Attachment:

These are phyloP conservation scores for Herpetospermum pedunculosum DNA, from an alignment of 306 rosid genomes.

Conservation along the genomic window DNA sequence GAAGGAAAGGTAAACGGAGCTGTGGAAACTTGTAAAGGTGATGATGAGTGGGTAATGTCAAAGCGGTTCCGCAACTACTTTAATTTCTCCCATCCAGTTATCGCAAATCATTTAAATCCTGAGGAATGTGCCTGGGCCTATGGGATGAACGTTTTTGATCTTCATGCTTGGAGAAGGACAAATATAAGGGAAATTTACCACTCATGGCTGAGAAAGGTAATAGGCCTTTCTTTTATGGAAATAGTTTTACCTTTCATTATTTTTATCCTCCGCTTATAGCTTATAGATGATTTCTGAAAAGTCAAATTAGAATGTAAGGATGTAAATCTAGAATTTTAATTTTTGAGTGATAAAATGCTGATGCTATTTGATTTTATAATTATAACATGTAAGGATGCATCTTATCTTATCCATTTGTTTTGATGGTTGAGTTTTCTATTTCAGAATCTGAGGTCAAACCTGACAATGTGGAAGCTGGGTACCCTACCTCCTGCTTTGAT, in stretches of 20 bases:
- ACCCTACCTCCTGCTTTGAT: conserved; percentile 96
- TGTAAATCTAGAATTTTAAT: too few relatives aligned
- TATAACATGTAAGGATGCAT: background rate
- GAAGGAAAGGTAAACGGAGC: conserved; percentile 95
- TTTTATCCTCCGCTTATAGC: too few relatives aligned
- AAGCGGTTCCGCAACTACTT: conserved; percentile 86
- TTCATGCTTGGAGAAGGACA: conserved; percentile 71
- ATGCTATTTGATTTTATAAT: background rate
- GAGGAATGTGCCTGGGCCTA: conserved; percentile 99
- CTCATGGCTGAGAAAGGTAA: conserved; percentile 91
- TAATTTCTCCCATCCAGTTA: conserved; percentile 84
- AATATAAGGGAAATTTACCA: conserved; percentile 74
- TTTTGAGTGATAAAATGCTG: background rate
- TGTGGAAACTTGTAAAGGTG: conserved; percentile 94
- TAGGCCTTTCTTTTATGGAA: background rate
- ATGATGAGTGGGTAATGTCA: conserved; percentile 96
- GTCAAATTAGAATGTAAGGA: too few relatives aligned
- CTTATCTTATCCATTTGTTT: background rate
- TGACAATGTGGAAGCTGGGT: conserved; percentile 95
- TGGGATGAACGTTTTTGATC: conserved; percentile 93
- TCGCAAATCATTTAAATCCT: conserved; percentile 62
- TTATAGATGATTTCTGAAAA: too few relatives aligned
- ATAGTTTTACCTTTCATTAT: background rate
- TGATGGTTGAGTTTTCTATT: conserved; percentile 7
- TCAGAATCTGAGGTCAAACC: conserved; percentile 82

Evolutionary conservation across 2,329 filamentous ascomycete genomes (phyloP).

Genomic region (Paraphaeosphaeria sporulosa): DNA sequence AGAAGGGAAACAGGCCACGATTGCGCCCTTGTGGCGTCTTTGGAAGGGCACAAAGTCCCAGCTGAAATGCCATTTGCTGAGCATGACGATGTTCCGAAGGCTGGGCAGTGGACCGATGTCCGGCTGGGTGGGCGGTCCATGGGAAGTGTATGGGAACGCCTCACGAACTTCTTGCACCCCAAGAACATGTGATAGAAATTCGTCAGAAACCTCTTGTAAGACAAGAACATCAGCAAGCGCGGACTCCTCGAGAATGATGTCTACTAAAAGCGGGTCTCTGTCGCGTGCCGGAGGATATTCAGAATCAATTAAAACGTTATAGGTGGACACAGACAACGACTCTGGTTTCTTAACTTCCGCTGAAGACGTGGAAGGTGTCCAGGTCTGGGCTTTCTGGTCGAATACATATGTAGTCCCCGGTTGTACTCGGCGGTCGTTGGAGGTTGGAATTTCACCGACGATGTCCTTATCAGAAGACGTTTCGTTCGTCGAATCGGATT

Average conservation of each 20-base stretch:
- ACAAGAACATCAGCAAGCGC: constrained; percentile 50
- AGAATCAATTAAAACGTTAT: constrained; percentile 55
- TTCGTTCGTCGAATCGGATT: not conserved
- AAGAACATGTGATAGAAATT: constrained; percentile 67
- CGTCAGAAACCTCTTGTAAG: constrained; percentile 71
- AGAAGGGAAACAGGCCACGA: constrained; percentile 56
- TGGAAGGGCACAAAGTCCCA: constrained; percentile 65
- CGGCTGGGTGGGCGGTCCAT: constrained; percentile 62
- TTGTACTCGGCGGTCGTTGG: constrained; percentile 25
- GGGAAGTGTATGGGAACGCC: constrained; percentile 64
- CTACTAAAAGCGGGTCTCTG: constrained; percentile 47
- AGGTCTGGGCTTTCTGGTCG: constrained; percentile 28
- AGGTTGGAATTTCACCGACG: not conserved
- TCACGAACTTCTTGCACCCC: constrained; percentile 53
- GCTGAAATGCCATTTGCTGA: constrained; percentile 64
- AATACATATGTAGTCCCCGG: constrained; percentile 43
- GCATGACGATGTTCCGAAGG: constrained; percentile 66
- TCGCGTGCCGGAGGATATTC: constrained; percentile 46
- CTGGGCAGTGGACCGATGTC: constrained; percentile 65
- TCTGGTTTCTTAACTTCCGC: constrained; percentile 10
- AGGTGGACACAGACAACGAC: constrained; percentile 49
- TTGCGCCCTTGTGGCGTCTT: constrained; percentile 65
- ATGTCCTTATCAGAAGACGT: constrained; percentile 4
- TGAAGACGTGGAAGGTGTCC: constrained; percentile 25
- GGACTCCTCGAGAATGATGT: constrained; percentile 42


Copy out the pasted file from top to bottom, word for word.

These are phyloP conservation scores for Herpetospermum pedunculosum DNA, from an alignment of 306 rosid genomes.

Conservation along the genomic window DNA sequence GAAGGAAAGGTAAACGGAGCTGTGGAAACTTGTAAAGGTGATGATGAGTGGGTAATGTCAAAGCGGTTCCGCAACTACTTTAATTTCTCCCATCCAGTTATCGCAAATCATTTAAATCCTGAGGAATGTGCCTGGGCCTATGGGATGAACGTTTTTGATCTTCATGCTTGGAGAAGGACAAATATAAGGGAAATTTACCACTCATGGCTGAGAAAGGTAATAGGCCTTTCTTTTATGGAAATAGTTTTACCTTTCATTATTTTTATCCTCCGCTTATAGCTTATAGATGATTTCTGAAAAGTCAAATTAGAATGTAAGGATGTAAATCTAGAATTTTAATTTTTGAGTGATAAAATGCTGATGCTATTTGATTTTATAATTATAACATGTAAGGATGCATCTTATCTTATCCATTTGTTTTGATGGTTGAGTTTTCTATTTCAGAATCTGAGGTCAAACCTGACAATGTGGAAGCTGGGTACCCTACCTCCTGCTTTGAT, in stretches of 20 bases:
- ACCCTACCTCCTGCTTTGAT: conserved; percentile 96
- TGTAAATCTAGAATTTTAAT: too few relatives aligned
- TATAACATGTAAGGATGCAT: background rate
- GAAGGAAAGGTAAACGGAGC: conserved; percentile 95
- TTTTATCCTCCGCTTATAGC: too few relatives aligned
- AAGCGGTTCCGCAACTACTT: conserved; percentile 86
- TTCATGCTTGGAGAAGGACA: conserved; percentile 71
- ATGCTATTTGATTTTATAAT: background rate
- GAGGAATGTGCCTGGGCCTA: conserved; percentile 99
- CTCATGGCTGAGAAAGGTAA: conserved; percentile 91
- TAATTTCTCCCATCCAGTTA: conserved; percentile 84
- AATATAAGGGAAATTTACCA: conserved; percentile 74
- TTTTGAGTGATAAAATGCTG: background rate
- TGTGGAAACTTGTAAAGGTG: conserved; percentile 94
- TAGGCCTTTCTTTTATGGAA: background rate
- ATGATGAGTGGGTAATGTCA: conserved; percentile 96
- GTCAAATTAGAATGTAAGGA: too few relatives aligned
- CTTATCTTATCCATTTGTTT: background rate
- TGACAATGTGGAAGCTGGGT: conserved; percentile 95
- TGGGATGAACGTTTTTGATC: conserved; percentile 93
- TCGCAAATCATTTAAATCCT: conserved; percentile 62
- TTATAGATGATTTCTGAAAA: too few relatives aligned
- ATAGTTTTACCTTTCATTAT: background rate
- TGATGGTTGAGTTTTCTATT: conserved; percentile 7
- TCAGAATCTGAGGTCAAACC: conserved; percentile 82

Evolutionary conservation across 2,329 filamentous ascomycete genomes (phyloP).

Genomic region (Paraphaeosphaeria sporulosa): DNA sequence AGAAGGGAAACAGGCCACGATTGCGCCCTTGTGGCGTCTTTGGAAGGGCACAAAGTCCCAGCTGAAATGCCATTTGCTGAGCATGACGATGTTCCGAAGGCTGGGCAGTGGACCGATGTCCGGCTGGGTGGGCGGTCCATGGGAAGTGTATGGGAACGCCTCACGAACTTCTTGCACCCCAAGAACATGTGATAGAAATTCGTCAGAAACCTCTTGTAAGACAAGAACATCAGCAAGCGCGGACTCCTCGAGAATGATGTCTACTAAAAGCGGGTCTCTGTCGCGTGCCGGAGGATATTCAGAATCAATTAAAACGTTATAGGTGGACACAGACAACGACTCTGGTTTCTTAACTTCCGCTGAAGACGTGGAAGGTGTCCAGGTCTGGGCTTTCTGGTCGAATACATATGTAGTCCCCGGTTGTACTCGGCGGTCGTTGGAGGTTGGAATTTCACCGACGATGTCCTTATCAGAAGACGTTTCGTTCGTCGAATCGGATT

Average conservation of each 20-base stretch:
- ACAAGAACATCAGCAAGCGC: constrained; percentile 50
- AGAATCAATTAAAACGTTAT: constrained; percentile 55
- TTCGTTCGTCGAATCGGATT: not conserved
- AAGAACATGTGATAGAAATT: constrained; percentile 67
- CGTCAGAAACCTCTTGTAAG: constrained; percentile 71
- AGAAGGGAAACAGGCCACGA: constrained; percentile 56
- TGGAAGGGCACAAAGTCCCA: constrained; percentile 65
- CGGCTGGGTGGGCGGTCCAT: constrained; percentile 62
- TTGTACTCGGCGGTCGTTGG: constrained; percentile 25
- GGGAAGTGTATGGGAACGCC: constrained; percentile 64
- CTACTAAAAGCGGGTCTCTG: constrained; percentile 47
- AGGTCTGGGCTTTCTGGTCG: constrained; percentile 28
- AGGTTGGAATTTCACCGACG: not conserved
- TCACGAACTTCTTGCACCCC: constrained; percentile 53
- GCTGAAATGCCATTTGCTGA: constrained; percentile 64
- AATACATATGTAGTCCCCGG: constrained; percentile 43
- GCATGACGATGTTCCGAAGG: constrained; percentile 66
- TCGCGTGCCGGAGGATATTC: constrained; percentile 46
- CTGGGCAGTGGACCGATGTC: constrained; percentile 65
- TCTGGTTTCTTAACTTCCGC: constrained; percentile 10
- AGGTGGACACAGACAACGAC: constrained; percentile 49
- TTGCGCCCTTGTGGCGTCTT: constrained; percentile 65
- ATGTCCTTATCAGAAGACGT: constrained; percentile 4
- TGAAGACGTGGAAGGTGTCC: constrained; percentile 25
- GGACTCCTCGAGAATGATGT: constrained; percentile 42